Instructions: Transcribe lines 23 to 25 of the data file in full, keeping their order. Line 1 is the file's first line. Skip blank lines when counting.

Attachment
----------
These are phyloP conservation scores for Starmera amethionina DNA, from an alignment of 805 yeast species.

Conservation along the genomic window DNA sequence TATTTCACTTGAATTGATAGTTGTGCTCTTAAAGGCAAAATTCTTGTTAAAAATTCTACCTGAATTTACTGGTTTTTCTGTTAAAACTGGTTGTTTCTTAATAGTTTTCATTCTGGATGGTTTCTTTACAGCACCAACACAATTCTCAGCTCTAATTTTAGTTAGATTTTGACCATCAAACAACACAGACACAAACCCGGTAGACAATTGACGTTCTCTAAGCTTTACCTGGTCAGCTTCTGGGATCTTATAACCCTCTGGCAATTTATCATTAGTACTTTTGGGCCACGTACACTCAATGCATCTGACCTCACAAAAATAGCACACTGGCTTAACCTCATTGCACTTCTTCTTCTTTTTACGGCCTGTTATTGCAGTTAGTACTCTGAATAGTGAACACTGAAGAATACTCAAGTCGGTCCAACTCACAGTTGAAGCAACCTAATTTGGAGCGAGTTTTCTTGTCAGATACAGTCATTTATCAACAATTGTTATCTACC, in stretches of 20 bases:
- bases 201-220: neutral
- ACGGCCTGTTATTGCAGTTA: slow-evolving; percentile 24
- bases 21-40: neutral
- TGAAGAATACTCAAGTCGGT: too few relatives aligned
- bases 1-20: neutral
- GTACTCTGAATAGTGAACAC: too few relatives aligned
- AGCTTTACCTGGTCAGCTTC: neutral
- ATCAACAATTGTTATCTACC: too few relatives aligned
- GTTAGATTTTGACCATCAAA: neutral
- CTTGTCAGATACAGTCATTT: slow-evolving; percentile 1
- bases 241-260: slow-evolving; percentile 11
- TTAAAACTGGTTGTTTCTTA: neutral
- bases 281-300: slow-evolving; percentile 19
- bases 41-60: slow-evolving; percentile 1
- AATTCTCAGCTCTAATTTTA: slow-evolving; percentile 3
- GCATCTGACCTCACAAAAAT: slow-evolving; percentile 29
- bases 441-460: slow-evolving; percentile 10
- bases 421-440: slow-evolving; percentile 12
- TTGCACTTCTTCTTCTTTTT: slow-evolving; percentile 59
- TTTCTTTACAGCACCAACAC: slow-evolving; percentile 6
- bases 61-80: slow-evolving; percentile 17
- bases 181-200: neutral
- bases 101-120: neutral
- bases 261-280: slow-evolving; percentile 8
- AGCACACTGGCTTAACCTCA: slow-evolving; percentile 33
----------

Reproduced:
- bases 61-80: slow-evolving; percentile 17
- bases 181-200: neutral
- bases 101-120: neutral